So God Made a Mother is Here! 🎉

It is a role that one cannot understand until she is placed in that role herself. It’s hard, and it is stressful. But, it is also worth it. 

It feels crazy in the beginning, and it is not easy. However, it does get easier with time, and it is extremely rewarding.

The kids won’t always like you. Be patient, and love them anyway

You will often feel like the third wheel or an outsider. 

Stepkid hugs will rip your heart wide open, and sometimes they can actually give pretty great advice. 

Allowing yourself to be vulnerable is a requirement. This does not mean you’re being submissive or weak. It means being your authentic self, and it takes immense courage to open up and expose yourself emotionally. Being vulnerable is how you connect with others and build the strongest relationships.

A compliment from them feels like the best thing in the whole world. Likewise, when they insult you, it stings like a bee. 

You’ll clandestinely wish they were yours. 

Depending on their age, the kids may blame you for the fact that their parents are no longer together.

Your relationship with your partner must come first. This is important. One of the biggest mistakes step-couples make is putting the needs of their relationship last. A stepfamily can’t survive without a strong, connected couple steering the ship. Prioritizing your relationship isn’t done at the expense of the kids; it’s done for them.”-Brenda Ockun

You will truly appreciate the alone time you have with your partner. Always cherish that time, and never take it for granted.

If you fight, fight with affection and solve each issue while displaying respect for your partner. Demonstrate a better way to work through the tough times, without screaming and/or verbal mishandling. 

Show the children what true happiness and love should look like. Write notes and slip them into their book bags. You can surprise them by eating lunch with them at school or a random trip to the zoo. 

There will always be times when you feel like you’re competing with “the ex”. You can’t let it get to you. Don’t compare, don’t compete. You cannot control how they act, but you can control your reaction. Take the high road, and lead by example. “His ex-wife is his ex-wife for a reason. Don’t allow her to rent space in your head for free.” -Peggy Nolan

You can’t fix what you didn’t break. Though it can be extremely difficult, you have to fight the urge to attempt to solve conflicts between your partner and his ex. 

Having two sets of house rules is extremely stressful. For both you, your partner, and the children. The best thing you can do is be consistent, which provides stability. 

You will get angry sometimes. This is a given. They key is to once again, remember the kind of example you want to set for the children. 

Leave your ego at the door. You’ll do all the things that parents do for their children, but you won’t get the same credit. Feed them, bathe them, wash their clothes . . . but you still aren’t their biological parent. Even if you’re smarter. Even if you do it better. Even if you work harder and do more for the kids. You will always be number two.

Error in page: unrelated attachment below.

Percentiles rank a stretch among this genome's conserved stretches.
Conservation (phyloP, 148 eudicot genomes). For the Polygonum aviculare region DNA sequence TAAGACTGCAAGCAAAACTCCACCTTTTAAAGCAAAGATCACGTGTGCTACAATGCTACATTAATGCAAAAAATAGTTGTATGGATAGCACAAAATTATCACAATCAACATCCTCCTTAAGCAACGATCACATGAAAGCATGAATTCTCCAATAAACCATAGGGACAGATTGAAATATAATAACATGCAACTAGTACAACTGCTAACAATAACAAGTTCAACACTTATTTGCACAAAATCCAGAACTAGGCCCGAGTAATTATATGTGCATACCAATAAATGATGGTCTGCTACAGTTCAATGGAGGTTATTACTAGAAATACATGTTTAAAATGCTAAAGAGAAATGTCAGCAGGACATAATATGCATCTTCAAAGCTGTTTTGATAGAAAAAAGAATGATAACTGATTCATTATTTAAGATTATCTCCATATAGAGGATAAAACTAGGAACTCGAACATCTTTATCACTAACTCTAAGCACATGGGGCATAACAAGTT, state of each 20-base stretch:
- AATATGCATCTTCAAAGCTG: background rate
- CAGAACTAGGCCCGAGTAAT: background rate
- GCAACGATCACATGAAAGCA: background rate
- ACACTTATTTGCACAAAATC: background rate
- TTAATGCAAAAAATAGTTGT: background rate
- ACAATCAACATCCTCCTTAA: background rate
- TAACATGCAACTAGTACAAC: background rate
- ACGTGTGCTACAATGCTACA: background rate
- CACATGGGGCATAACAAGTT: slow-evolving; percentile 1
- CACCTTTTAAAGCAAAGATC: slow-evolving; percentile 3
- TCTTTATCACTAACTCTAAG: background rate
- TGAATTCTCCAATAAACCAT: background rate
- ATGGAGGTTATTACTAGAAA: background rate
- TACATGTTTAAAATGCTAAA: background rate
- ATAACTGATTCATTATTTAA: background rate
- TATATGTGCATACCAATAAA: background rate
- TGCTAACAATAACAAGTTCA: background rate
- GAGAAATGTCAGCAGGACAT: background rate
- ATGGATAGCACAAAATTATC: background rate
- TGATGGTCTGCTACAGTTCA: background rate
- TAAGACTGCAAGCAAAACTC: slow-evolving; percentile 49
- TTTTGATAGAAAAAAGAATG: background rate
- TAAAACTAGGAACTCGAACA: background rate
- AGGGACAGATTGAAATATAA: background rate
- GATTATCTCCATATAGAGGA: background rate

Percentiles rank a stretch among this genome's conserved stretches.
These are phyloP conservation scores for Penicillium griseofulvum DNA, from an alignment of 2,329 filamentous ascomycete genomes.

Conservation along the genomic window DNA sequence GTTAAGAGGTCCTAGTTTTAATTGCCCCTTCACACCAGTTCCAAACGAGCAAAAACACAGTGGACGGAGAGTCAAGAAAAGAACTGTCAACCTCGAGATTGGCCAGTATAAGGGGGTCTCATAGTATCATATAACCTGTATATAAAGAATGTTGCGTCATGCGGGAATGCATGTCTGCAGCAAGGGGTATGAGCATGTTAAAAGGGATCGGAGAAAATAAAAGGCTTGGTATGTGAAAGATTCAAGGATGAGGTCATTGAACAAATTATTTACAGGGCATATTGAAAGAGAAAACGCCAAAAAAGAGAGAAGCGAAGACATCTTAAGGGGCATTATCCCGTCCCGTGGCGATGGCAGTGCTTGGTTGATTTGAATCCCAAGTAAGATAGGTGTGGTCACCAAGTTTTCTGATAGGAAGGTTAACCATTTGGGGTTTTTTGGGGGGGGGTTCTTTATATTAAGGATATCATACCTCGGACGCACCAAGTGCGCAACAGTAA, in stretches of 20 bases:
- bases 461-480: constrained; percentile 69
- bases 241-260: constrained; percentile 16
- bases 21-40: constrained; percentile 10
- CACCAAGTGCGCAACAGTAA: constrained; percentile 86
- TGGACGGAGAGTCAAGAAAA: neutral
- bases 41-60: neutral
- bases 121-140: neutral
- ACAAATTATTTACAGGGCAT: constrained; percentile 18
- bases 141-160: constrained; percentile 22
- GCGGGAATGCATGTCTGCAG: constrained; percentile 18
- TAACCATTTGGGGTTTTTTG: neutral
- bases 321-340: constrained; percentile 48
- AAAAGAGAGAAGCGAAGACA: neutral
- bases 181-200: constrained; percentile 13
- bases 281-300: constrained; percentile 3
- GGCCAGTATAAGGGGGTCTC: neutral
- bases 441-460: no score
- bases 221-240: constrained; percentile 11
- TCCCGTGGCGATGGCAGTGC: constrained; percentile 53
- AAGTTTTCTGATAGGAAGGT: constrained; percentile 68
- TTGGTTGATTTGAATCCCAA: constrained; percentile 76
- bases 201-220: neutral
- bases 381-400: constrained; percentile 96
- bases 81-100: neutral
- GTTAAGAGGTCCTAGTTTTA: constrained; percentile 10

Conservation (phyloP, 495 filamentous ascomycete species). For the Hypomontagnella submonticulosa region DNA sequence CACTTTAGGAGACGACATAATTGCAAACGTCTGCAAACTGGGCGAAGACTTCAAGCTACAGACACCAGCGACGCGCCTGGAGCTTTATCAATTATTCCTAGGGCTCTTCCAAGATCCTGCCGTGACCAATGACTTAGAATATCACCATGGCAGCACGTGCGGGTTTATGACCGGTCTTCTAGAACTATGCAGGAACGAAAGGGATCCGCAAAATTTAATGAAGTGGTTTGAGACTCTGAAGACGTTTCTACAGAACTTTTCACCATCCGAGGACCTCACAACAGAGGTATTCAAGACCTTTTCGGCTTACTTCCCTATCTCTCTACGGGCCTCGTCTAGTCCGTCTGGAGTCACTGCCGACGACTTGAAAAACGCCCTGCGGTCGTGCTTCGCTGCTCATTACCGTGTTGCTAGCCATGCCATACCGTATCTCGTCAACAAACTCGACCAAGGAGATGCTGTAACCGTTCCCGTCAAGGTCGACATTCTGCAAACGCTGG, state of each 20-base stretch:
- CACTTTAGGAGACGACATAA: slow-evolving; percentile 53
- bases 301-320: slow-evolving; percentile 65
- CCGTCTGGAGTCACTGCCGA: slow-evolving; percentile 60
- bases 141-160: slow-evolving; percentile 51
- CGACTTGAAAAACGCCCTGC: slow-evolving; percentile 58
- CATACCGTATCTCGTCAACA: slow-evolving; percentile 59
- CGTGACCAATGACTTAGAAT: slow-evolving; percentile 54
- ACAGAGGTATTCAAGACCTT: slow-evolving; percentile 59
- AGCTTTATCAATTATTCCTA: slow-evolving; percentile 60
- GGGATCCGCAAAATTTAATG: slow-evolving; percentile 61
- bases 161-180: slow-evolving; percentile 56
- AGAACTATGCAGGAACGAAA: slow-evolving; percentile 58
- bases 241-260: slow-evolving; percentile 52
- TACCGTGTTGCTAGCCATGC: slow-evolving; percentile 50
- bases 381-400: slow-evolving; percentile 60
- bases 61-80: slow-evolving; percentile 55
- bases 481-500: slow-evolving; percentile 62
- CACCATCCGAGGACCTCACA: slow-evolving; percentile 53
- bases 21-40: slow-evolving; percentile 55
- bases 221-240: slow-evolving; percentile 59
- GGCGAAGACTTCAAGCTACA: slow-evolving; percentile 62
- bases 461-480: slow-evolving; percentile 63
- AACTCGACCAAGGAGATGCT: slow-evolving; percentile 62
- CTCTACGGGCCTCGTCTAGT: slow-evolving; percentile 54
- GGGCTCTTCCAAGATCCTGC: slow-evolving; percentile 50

You won’t get many “firsts”. This is one of the hardest things to shoulder, especially if you don’t have children of your own yet. Chances are, your partner has been married before and he obviously has children already. So, you won’t be experiencing marriage or childbirth for the first time together. You may not get to experience becoming a homeowner for the first time together. This can be pretty tough to deal with emotionally. Nevertheless, you will have your own first. The first person he is truly happy with. You’ll be providing the first example of what a genuinely happy, healthy, and strong relationship looks like. And that is tremendously extraordinary

It’s normal to feel like you have no idea what you’re doing. Over time, you will learn to accept and embrace failure. Take it one day at a time.

Sometimes, you will need a break. Don’t forget to love yourself and take time for yourself. Parenting is exhausting, and you’re giving up a lot to be a stepparent. So, it’s OK to take time to pamper yourself. 

There is absolutely no way that you can possibly prepare yourself for becoming a stepparent. It’s hard. It’s stressful. It’s scary, and a book of guidelines does not exist. You simply figure it out as you go. There will be times when you wonder if the kids are going to hate you forever. I despised my stepdad growing up. I was so caught up in his rules that I didn’t recognize or value the sacrifices he made for my sister and me. But now . . . words are incapable of expressing my gratitude for him being in my life. Being a stepparent means you will overcome numerous challenges before you ever even marry your partner.

In the end, it is all worth it. 

You may also like: 

What I’ve Learned From Being a Stepmom

5 Hard Truths About Being a Stepmom

3 Tools For The Stepparent’s Tool Belt

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Lorin Hawks

I am always searching and frequently confused. I seek to find the good inside of every person I encounter. Endlessly in deep thought, collecting stories, and trying to figure people out. Step-mom to two beautiful girls, and mommy to one precious baby boy.

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